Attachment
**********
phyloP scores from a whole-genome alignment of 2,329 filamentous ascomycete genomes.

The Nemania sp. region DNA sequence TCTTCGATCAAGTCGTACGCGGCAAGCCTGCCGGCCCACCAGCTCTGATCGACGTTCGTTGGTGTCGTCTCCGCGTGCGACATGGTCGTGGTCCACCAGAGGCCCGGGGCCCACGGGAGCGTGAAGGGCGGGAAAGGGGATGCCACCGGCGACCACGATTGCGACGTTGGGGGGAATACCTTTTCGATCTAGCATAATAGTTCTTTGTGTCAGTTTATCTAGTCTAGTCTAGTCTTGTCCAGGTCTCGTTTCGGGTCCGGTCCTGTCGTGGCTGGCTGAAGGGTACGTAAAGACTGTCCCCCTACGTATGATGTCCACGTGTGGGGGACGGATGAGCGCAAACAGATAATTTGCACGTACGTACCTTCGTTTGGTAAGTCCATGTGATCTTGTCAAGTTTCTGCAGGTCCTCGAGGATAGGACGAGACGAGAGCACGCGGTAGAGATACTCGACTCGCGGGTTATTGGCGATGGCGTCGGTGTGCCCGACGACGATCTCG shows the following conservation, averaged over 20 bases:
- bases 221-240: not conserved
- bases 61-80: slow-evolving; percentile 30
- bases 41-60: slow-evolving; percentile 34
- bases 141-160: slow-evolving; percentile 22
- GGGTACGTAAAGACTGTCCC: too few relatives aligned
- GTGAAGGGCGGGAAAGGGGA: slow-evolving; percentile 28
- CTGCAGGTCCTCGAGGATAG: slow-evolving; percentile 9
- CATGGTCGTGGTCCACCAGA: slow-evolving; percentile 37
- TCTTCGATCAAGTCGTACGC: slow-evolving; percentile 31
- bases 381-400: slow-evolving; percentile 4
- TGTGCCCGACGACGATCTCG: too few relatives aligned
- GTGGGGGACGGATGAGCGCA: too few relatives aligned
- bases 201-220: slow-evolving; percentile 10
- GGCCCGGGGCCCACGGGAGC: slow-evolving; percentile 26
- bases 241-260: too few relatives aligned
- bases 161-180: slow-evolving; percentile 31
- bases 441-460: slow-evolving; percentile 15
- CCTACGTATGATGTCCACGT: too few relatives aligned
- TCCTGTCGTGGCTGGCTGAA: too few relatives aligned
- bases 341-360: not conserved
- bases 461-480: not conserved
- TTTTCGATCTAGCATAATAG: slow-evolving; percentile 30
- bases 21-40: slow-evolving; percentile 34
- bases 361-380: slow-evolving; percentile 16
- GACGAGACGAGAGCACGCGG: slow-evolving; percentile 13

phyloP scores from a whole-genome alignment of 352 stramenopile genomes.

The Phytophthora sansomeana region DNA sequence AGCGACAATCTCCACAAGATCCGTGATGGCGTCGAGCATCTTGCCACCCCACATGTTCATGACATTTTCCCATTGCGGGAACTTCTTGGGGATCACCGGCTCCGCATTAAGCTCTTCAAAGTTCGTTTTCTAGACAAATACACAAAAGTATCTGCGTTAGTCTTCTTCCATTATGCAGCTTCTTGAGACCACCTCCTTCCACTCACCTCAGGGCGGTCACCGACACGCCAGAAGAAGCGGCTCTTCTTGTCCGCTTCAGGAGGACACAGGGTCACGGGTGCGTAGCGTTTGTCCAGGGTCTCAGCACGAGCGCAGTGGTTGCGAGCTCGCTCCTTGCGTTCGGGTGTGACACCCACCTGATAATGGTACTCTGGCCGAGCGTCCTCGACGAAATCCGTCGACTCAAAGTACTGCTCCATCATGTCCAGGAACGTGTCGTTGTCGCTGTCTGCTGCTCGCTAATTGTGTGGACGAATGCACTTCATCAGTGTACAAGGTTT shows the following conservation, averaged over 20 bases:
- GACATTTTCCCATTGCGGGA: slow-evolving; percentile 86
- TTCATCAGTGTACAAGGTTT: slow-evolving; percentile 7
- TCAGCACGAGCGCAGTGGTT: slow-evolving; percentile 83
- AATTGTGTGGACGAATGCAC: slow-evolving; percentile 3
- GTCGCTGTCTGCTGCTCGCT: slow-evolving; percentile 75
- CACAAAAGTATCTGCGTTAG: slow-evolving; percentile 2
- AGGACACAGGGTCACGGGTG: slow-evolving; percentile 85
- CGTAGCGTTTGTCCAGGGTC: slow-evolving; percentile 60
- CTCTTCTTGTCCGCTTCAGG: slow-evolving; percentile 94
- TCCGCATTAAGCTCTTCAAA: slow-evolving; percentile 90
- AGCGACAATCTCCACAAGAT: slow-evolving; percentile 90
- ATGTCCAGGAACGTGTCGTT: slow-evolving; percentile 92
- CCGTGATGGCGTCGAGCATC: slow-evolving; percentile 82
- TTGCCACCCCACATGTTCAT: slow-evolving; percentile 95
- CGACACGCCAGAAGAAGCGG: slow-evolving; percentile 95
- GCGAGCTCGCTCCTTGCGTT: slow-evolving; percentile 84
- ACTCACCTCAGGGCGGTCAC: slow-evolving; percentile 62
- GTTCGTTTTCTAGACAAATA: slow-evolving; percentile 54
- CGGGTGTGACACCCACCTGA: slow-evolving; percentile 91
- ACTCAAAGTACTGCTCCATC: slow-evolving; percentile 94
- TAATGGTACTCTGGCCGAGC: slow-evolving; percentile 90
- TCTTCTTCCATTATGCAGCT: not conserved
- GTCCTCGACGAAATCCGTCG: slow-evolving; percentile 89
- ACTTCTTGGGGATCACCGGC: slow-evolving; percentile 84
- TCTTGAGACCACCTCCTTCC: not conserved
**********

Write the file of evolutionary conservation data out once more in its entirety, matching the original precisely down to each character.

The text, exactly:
phyloP scores from a whole-genome alignment of 2,329 filamentous ascomycete genomes.

The Nemania sp. region DNA sequence TCTTCGATCAAGTCGTACGCGGCAAGCCTGCCGGCCCACCAGCTCTGATCGACGTTCGTTGGTGTCGTCTCCGCGTGCGACATGGTCGTGGTCCACCAGAGGCCCGGGGCCCACGGGAGCGTGAAGGGCGGGAAAGGGGATGCCACCGGCGACCACGATTGCGACGTTGGGGGGAATACCTTTTCGATCTAGCATAATAGTTCTTTGTGTCAGTTTATCTAGTCTAGTCTAGTCTTGTCCAGGTCTCGTTTCGGGTCCGGTCCTGTCGTGGCTGGCTGAAGGGTACGTAAAGACTGTCCCCCTACGTATGATGTCCACGTGTGGGGGACGGATGAGCGCAAACAGATAATTTGCACGTACGTACCTTCGTTTGGTAAGTCCATGTGATCTTGTCAAGTTTCTGCAGGTCCTCGAGGATAGGACGAGACGAGAGCACGCGGTAGAGATACTCGACTCGCGGGTTATTGGCGATGGCGTCGGTGTGCCCGACGACGATCTCG shows the following conservation, averaged over 20 bases:
- bases 221-240: not conserved
- bases 61-80: slow-evolving; percentile 30
- bases 41-60: slow-evolving; percentile 34
- bases 141-160: slow-evolving; percentile 22
- GGGTACGTAAAGACTGTCCC: too few relatives aligned
- GTGAAGGGCGGGAAAGGGGA: slow-evolving; percentile 28
- CTGCAGGTCCTCGAGGATAG: slow-evolving; percentile 9
- CATGGTCGTGGTCCACCAGA: slow-evolving; percentile 37
- TCTTCGATCAAGTCGTACGC: slow-evolving; percentile 31
- bases 381-400: slow-evolving; percentile 4
- TGTGCCCGACGACGATCTCG: too few relatives aligned
- GTGGGGGACGGATGAGCGCA: too few relatives aligned
- bases 201-220: slow-evolving; percentile 10
- GGCCCGGGGCCCACGGGAGC: slow-evolving; percentile 26
- bases 241-260: too few relatives aligned
- bases 161-180: slow-evolving; percentile 31
- bases 441-460: slow-evolving; percentile 15
- CCTACGTATGATGTCCACGT: too few relatives aligned
- TCCTGTCGTGGCTGGCTGAA: too few relatives aligned
- bases 341-360: not conserved
- bases 461-480: not conserved
- TTTTCGATCTAGCATAATAG: slow-evolving; percentile 30
- bases 21-40: slow-evolving; percentile 34
- bases 361-380: slow-evolving; percentile 16
- GACGAGACGAGAGCACGCGG: slow-evolving; percentile 13

phyloP scores from a whole-genome alignment of 352 stramenopile genomes.

The Phytophthora sansomeana region DNA sequence AGCGACAATCTCCACAAGATCCGTGATGGCGTCGAGCATCTTGCCACCCCACATGTTCATGACATTTTCCCATTGCGGGAACTTCTTGGGGATCACCGGCTCCGCATTAAGCTCTTCAAAGTTCGTTTTCTAGACAAATACACAAAAGTATCTGCGTTAGTCTTCTTCCATTATGCAGCTTCTTGAGACCACCTCCTTCCACTCACCTCAGGGCGGTCACCGACACGCCAGAAGAAGCGGCTCTTCTTGTCCGCTTCAGGAGGACACAGGGTCACGGGTGCGTAGCGTTTGTCCAGGGTCTCAGCACGAGCGCAGTGGTTGCGAGCTCGCTCCTTGCGTTCGGGTGTGACACCCACCTGATAATGGTACTCTGGCCGAGCGTCCTCGACGAAATCCGTCGACTCAAAGTACTGCTCCATCATGTCCAGGAACGTGTCGTTGTCGCTGTCTGCTGCTCGCTAATTGTGTGGACGAATGCACTTCATCAGTGTACAAGGTTT shows the following conservation, averaged over 20 bases:
- GACATTTTCCCATTGCGGGA: slow-evolving; percentile 86
- TTCATCAGTGTACAAGGTTT: slow-evolving; percentile 7
- TCAGCACGAGCGCAGTGGTT: slow-evolving; percentile 83
- AATTGTGTGGACGAATGCAC: slow-evolving; percentile 3
- GTCGCTGTCTGCTGCTCGCT: slow-evolving; percentile 75
- CACAAAAGTATCTGCGTTAG: slow-evolving; percentile 2
- AGGACACAGGGTCACGGGTG: slow-evolving; percentile 85
- CGTAGCGTTTGTCCAGGGTC: slow-evolving; percentile 60
- CTCTTCTTGTCCGCTTCAGG: slow-evolving; percentile 94
- TCCGCATTAAGCTCTTCAAA: slow-evolving; percentile 90
- AGCGACAATCTCCACAAGAT: slow-evolving; percentile 90
- ATGTCCAGGAACGTGTCGTT: slow-evolving; percentile 92
- CCGTGATGGCGTCGAGCATC: slow-evolving; percentile 82
- TTGCCACCCCACATGTTCAT: slow-evolving; percentile 95
- CGACACGCCAGAAGAAGCGG: slow-evolving; percentile 95
- GCGAGCTCGCTCCTTGCGTT: slow-evolving; percentile 84
- ACTCACCTCAGGGCGGTCAC: slow-evolving; percentile 62
- GTTCGTTTTCTAGACAAATA: slow-evolving; percentile 54
- CGGGTGTGACACCCACCTGA: slow-evolving; percentile 91
- ACTCAAAGTACTGCTCCATC: slow-evolving; percentile 94
- TAATGGTACTCTGGCCGAGC: slow-evolving; percentile 90
- TCTTCTTCCATTATGCAGCT: not conserved
- GTCCTCGACGAAATCCGTCG: slow-evolving; percentile 89
- ACTTCTTGGGGATCACCGGC: slow-evolving; percentile 84
- TCTTGAGACCACCTCCTTCC: not conserved